Type Five is the swamp creature---reptiles and amphibians who walk upright. This was a standard form of the fifties, and reemerged with a vengeance, like just about every other fifties cultural artifact, during the eighties. The nicer aliens of this type are apt to be more amphibian than reptilian. The major examples---E.T. (1982) and Yoda (1983)---both arguably have strains of Type Three (big eyes) and Type Four (tactile, seriocomic cuteness) as well. The evolutionary. semiotics seem straightforward: frogs and turtles are homely but cute and unthreatening. Conversely, snakes and lizards are scary, so reptilian extraterrestrials are bad, notable recent examples being the reptilian queen alien in "Aliens" (1986) and the man-killing lizard girl Sit in "Species." Sil and the creatures in, the original, 1979 "Alien" were designed by the Swiss artist H. R. Giger, but the director and creature designer of its sequel "Aliens" were James Cameron and Stan Winston, respectively. "Jim Cameron had the concept that there would be a queen," Winston told me. "He'd done a painting of her. The big change from that first concept was an added joint to the leg that gave her feet the look of high-heeled shoes. This was a queen. This was a bitch." Antifeminist backlash as a Hollywood-alien design parameter seems not to have caught on, but the lizardy, slightly buglike "Aliens" queen undoubtedly led to the lizardy, slightly buglike "Independence Day" (1996) extraterrestrials; and to the lizardy aliens in Robin Castes novel and TV miniseries "Invasion." (Some ostensible real-life abductees, according to C. D. B. Bryan's 1995 book "Close Encounters of the Fourth Kind," have reported experiences with menacing, six to-eight-foot-tall reptilian aliens.)

  Hollywood Extraterrestrial Type Six consists of hypertrophied arthropods, or, in lay terms, really, really big shellfish and insects. Again, as with the reptilian aliens they sometimes resemble, the genesis seems clear: bugs are gross. The title character in "Predator" (1987) was a hybrid that Stan Winston, its creator, describes as a "Rastafarian insectoid-humanoid alien." The movie's producer, Joel Silver, suggested the Rasta notion, and James Cameron, who wasn't even working on the picture, inspired the rest. "Jim and I were on a flight to Japan to speak at a symposium on creatures in movies, " Winston told me. "I remember drawing my first sketches on the plane, and he looked over my shoulder and said, 'I'd like to see a creature with mandibles.' Today, a decade later, giant alien insects are everywhere, threatening to destroy mankind not only in "Men in Black"twelve-foot-tall neo-cockroach) but in next falls "Starship Troopers" (hordes of ten-foot-tall grasshoppers). An emerging alien metatype that blurs the categories is the morphing extraterrestrial, the creature who visibly changes on-screen from human being to bug or bug to lizard. The morphing extraterrestrial is almost wholly a function of technology-in this case, computer-generated-imagery, The other unmistakable trend in aliens is of a piece with -gross-out explicitness in pop culture generally. Extraterrestrials today tend to be wet, the glycerine sheen variously suggesting evisceration, birth, mucus, dangerous bodily fluids, otherworldly goo. "Slime?" Stan Winston said when I asked if he thought he had helped usher in the current Wet Era with his work on "Aliens." "I would say yes, there is some thing visceral that comes from seeing drool---maybe you relate it to a rabid animal."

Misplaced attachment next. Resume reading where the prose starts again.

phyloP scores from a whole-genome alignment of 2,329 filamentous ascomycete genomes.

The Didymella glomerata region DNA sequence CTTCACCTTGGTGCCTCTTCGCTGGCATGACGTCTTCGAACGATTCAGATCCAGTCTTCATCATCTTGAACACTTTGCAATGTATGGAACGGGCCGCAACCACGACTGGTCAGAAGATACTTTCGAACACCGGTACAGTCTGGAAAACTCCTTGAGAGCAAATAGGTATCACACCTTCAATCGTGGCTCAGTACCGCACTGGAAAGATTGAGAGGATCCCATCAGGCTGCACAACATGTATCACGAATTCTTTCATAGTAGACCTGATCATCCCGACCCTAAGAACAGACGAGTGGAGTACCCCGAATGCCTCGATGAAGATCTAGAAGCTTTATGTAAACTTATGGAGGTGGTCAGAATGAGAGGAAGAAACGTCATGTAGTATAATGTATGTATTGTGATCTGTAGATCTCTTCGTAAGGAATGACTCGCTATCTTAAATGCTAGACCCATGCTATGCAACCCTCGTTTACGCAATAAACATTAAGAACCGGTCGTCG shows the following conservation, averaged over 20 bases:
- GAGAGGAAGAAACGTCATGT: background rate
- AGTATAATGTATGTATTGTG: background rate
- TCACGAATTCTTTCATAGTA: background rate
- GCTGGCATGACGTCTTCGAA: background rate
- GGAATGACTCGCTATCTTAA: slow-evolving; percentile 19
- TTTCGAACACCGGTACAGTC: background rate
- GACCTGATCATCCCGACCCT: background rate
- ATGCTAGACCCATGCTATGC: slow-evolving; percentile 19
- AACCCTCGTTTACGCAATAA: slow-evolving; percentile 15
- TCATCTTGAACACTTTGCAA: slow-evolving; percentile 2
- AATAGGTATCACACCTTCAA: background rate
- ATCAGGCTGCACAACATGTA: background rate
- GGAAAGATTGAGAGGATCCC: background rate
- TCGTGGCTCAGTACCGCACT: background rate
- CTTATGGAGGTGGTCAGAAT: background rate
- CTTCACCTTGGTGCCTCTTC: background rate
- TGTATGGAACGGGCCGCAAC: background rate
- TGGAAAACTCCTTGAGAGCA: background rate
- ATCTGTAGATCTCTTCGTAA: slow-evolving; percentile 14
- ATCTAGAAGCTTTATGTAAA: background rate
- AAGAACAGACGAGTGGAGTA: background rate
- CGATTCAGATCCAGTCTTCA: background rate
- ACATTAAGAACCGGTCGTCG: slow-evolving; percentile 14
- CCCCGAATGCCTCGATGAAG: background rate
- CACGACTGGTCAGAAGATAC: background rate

"MEN IN BLACK," which posits Earth as an intergalactic Switzerland (and Earthlings like Elvis Presley as incognito extraterrestrials; in exile), represents an alien-morphology apotheosis. For the first time in the history of film, every one of the six main alien types is represented. And the movie is fill of alien goo. Indeed, "Men in Black," doesn't seem to want its extraterrestrials to look too original: it intends to be familiar in a hep "Nick at Night" fashion, and assembles a pastiche of extraterrestrial archetypes to do its postmodern business.

Laurie MacDonald coproduced the film with her husband, Walter Parkes. 'We always knew Edgar was going to be a bug," Parkes told me, speaking about their main alien villain. "The first design looked too much Eke our house cat," MacDonald recalled.

 "We moved it scarier," Parkes said. They also moved it away from the design of the "Independence Day" aliens. "When we heard that their main alien was going to be a lot like ours, there was some substantial redesigning of Edgar," he explained. "If you look at Edgar now, he has that protruding Jaw and those enormous teeth. But we didn't want to go too far into the territory of 'Alien.' "

Stan Winston's aliens have been more imitated than imitative, but even he admitted, "It's impossible not to be influenced by things you have experienced in the past." His other major conclusion about creating movie aliens is that the creatures have to be able to express feelings. "You must relate to it with something you can relate emotion to."

 "Human form is an interesting issue in this," Walter Parkes said about the challenge of designing aliens for "Men in Black." "On the one hand, you want to be able to relate to these creatures, so you want some semblance of human form. But you don't want the audience to say, 'It's just a man in a suit.'" Steven Spielberg, as the film's executive producer, also helped decide how the aliens in "Men in Black" would look. "Steven's main note," Parkes told me, "tended to be that the alien faces should somewhere and somehow reflect human structure." He paused. "And that's because, of course, he's an alien himself."